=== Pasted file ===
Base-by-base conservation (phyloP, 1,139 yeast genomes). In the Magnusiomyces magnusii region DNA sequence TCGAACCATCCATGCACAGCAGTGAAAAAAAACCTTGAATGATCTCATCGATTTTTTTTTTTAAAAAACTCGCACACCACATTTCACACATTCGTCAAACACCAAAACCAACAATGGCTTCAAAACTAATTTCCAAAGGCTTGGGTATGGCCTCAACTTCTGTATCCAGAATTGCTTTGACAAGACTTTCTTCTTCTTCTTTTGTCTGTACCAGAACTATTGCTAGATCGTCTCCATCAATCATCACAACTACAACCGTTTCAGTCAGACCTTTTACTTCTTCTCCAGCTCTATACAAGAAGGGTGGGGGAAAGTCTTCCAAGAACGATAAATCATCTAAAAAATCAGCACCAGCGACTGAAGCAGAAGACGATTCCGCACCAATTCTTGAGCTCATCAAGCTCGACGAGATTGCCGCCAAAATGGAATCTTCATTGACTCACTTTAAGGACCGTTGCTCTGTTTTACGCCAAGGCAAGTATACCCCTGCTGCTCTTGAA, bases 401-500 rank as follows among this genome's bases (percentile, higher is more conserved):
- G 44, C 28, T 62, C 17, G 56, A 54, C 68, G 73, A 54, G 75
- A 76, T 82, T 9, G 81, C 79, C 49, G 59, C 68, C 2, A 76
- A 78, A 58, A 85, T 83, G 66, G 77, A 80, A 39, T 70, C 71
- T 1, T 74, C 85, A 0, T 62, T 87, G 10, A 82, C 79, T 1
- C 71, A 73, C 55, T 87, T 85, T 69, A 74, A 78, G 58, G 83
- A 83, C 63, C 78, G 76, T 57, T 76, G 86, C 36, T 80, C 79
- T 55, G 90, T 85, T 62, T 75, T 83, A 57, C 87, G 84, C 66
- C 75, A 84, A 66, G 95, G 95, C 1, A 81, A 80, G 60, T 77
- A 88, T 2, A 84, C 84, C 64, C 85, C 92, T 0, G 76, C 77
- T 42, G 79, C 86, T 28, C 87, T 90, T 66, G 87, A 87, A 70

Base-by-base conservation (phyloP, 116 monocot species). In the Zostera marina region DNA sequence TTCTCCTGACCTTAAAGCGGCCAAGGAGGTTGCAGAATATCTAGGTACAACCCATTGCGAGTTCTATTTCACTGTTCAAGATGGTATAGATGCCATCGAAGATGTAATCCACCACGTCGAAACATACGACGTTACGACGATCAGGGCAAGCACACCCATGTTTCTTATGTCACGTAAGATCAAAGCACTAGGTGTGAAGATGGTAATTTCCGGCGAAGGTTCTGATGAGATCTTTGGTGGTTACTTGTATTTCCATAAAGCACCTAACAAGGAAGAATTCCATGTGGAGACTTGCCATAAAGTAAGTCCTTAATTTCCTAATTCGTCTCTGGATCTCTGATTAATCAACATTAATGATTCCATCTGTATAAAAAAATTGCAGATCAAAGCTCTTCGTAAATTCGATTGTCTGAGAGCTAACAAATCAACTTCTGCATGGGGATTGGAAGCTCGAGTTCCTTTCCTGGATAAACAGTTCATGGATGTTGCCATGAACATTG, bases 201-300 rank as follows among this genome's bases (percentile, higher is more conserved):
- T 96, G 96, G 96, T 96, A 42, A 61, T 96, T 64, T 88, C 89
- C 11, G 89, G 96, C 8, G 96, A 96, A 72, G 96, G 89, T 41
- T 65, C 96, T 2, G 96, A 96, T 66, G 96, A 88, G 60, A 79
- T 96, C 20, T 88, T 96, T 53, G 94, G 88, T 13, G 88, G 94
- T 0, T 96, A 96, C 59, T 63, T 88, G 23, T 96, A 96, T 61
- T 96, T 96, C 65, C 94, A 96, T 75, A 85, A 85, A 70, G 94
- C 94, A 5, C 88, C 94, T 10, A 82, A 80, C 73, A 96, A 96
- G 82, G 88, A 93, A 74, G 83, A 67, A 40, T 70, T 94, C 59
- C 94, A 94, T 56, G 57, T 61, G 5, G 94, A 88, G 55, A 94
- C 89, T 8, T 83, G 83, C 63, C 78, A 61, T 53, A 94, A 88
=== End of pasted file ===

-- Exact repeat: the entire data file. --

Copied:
Base-by-base conservation (phyloP, 1,139 yeast genomes). In the Magnusiomyces magnusii region DNA sequence TCGAACCATCCATGCACAGCAGTGAAAAAAAACCTTGAATGATCTCATCGATTTTTTTTTTTAAAAAACTCGCACACCACATTTCACACATTCGTCAAACACCAAAACCAACAATGGCTTCAAAACTAATTTCCAAAGGCTTGGGTATGGCCTCAACTTCTGTATCCAGAATTGCTTTGACAAGACTTTCTTCTTCTTCTTTTGTCTGTACCAGAACTATTGCTAGATCGTCTCCATCAATCATCACAACTACAACCGTTTCAGTCAGACCTTTTACTTCTTCTCCAGCTCTATACAAGAAGGGTGGGGGAAAGTCTTCCAAGAACGATAAATCATCTAAAAAATCAGCACCAGCGACTGAAGCAGAAGACGATTCCGCACCAATTCTTGAGCTCATCAAGCTCGACGAGATTGCCGCCAAAATGGAATCTTCATTGACTCACTTTAAGGACCGTTGCTCTGTTTTACGCCAAGGCAAGTATACCCCTGCTGCTCTTGAA, bases 401-500 rank as follows among this genome's bases (percentile, higher is more conserved):
- G 44, C 28, T 62, C 17, G 56, A 54, C 68, G 73, A 54, G 75
- A 76, T 82, T 9, G 81, C 79, C 49, G 59, C 68, C 2, A 76
- A 78, A 58, A 85, T 83, G 66, G 77, A 80, A 39, T 70, C 71
- T 1, T 74, C 85, A 0, T 62, T 87, G 10, A 82, C 79, T 1
- C 71, A 73, C 55, T 87, T 85, T 69, A 74, A 78, G 58, G 83
- A 83, C 63, C 78, G 76, T 57, T 76, G 86, C 36, T 80, C 79
- T 55, G 90, T 85, T 62, T 75, T 83, A 57, C 87, G 84, C 66
- C 75, A 84, A 66, G 95, G 95, C 1, A 81, A 80, G 60, T 77
- A 88, T 2, A 84, C 84, C 64, C 85, C 92, T 0, G 76, C 77
- T 42, G 79, C 86, T 28, C 87, T 90, T 66, G 87, A 87, A 70

Base-by-base conservation (phyloP, 116 monocot species). In the Zostera marina region DNA sequence TTCTCCTGACCTTAAAGCGGCCAAGGAGGTTGCAGAATATCTAGGTACAACCCATTGCGAGTTCTATTTCACTGTTCAAGATGGTATAGATGCCATCGAAGATGTAATCCACCACGTCGAAACATACGACGTTACGACGATCAGGGCAAGCACACCCATGTTTCTTATGTCACGTAAGATCAAAGCACTAGGTGTGAAGATGGTAATTTCCGGCGAAGGTTCTGATGAGATCTTTGGTGGTTACTTGTATTTCCATAAAGCACCTAACAAGGAAGAATTCCATGTGGAGACTTGCCATAAAGTAAGTCCTTAATTTCCTAATTCGTCTCTGGATCTCTGATTAATCAACATTAATGATTCCATCTGTATAAAAAAATTGCAGATCAAAGCTCTTCGTAAATTCGATTGTCTGAGAGCTAACAAATCAACTTCTGCATGGGGATTGGAAGCTCGAGTTCCTTTCCTGGATAAACAGTTCATGGATGTTGCCATGAACATTG, bases 201-300 rank as follows among this genome's bases (percentile, higher is more conserved):
- T 96, G 96, G 96, T 96, A 42, A 61, T 96, T 64, T 88, C 89
- C 11, G 89, G 96, C 8, G 96, A 96, A 72, G 96, G 89, T 41
- T 65, C 96, T 2, G 96, A 96, T 66, G 96, A 88, G 60, A 79
- T 96, C 20, T 88, T 96, T 53, G 94, G 88, T 13, G 88, G 94
- T 0, T 96, A 96, C 59, T 63, T 88, G 23, T 96, A 96, T 61
- T 96, T 96, C 65, C 94, A 96, T 75, A 85, A 85, A 70, G 94
- C 94, A 5, C 88, C 94, T 10, A 82, A 80, C 73, A 96, A 96
- G 82, G 88, A 93, A 74, G 83, A 67, A 40, T 70, T 94, C 59
- C 94, A 94, T 56, G 57, T 61, G 5, G 94, A 88, G 55, A 94
- C 89, T 8, T 83, G 83, C 63, C 78, A 61, T 53, A 94, A 88